NBAW, number 34: 1984’s Stones for Ibarra, by Harriet Doerr.

23 Jan

(I haven’t written any of these in a while. The reasons are manifold: one, I’ve been writing other things, and quite frantically; two, I’ve been reading a spate of new novels, including The Book of Strange New Things, Lila, and The Laughing Monsters, among others; and three, of the remaining National Book Award winners, I’ve read a number of them and are reluctant to re-read them, or they are hard to find, or they are intimidating [William Gaddis and William Vollman, in particular]. Anyway, here we go.)

1.

In 1984, Harriet Doerr won the National Book Award for her beguiling, elegant and at times horrifying little novel of stories, Stones for Ibarra. It was her first novel. She was seventy-four.

Doerr was born into a wealthy California family, and grew up in a world of rarified privilege. She went to college in the late 1920s, uncommon for women at the time. She married a wealthy businessman. They moved to a small, craggy hamlet in Mexico to run a copper mine—separated from the townspeople by a giant gulf of culture, language, money and class—and here her husband was diagnosed with cancer. They stayed in Mexico for years, he running the mine and she building some kind of life for herself, before her husband died. She then returned to the U.S., went back to school for creative writing, and when she reached an age when many people were playing golf or filling out crossword puzzles, she started writing short fiction.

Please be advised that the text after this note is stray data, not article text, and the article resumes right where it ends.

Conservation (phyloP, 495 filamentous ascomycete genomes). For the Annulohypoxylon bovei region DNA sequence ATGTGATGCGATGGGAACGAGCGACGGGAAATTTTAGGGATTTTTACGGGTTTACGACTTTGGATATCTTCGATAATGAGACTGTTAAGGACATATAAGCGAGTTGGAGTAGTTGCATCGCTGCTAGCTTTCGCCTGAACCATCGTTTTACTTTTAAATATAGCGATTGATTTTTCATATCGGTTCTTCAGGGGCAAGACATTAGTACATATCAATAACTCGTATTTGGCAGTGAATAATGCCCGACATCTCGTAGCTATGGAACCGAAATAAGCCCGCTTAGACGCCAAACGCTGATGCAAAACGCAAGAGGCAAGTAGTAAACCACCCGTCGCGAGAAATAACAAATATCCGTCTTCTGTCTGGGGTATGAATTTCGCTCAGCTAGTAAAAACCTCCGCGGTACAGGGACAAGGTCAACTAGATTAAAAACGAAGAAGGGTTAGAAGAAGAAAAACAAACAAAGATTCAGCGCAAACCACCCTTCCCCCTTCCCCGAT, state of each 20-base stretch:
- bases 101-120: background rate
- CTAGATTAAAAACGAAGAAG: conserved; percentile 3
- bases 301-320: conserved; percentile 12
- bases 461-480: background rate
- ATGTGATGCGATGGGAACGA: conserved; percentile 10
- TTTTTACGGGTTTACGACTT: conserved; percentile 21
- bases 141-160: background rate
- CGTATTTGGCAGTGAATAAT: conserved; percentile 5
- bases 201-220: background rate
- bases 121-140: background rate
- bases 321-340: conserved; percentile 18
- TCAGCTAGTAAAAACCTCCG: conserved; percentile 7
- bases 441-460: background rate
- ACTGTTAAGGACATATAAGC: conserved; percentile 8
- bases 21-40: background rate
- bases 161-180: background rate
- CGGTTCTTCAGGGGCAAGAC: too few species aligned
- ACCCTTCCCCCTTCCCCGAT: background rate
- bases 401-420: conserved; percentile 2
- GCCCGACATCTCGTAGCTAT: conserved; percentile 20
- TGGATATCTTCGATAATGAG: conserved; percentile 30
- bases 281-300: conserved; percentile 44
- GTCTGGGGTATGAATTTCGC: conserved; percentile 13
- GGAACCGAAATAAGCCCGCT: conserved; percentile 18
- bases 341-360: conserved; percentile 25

This brief sketch of Doerr’s life is useful, for it is the exact plot of Stones for Ibarra. Here are the first lines:

“Here they are, two North Americans, a man and a woman just over and just under forty, come to spend their lives in Mexico and already lost as they travel cross-country over the central plateau. The driver of the station wagon is Richard Everton, a blue-eyed, black-haired stubborn man who will die thirty years sooner than he now imagines. On the seat beside him is his wife, Sara, who imagines neither his death nor her own, imminent or remote as they may be.”

The Evertons are atheists and outsiders in a Catholic country. The novel follows five or so years in their lives and in the lives of Ibarra. The book has dozens of little stories, anecdotes, village folklore, but little in the way of a larger plot. The tone moves from the small-town gossip to the bemused outsider. And it is these two points of view—the rural, often superstitious, primitive and “backward,” and the urbane, worldly, cynical and “forward”—that collide throughout the novel, in alternating chapters.

A very fine novel of Americans in Mexico.

A very fine novel of Americans in Mexico.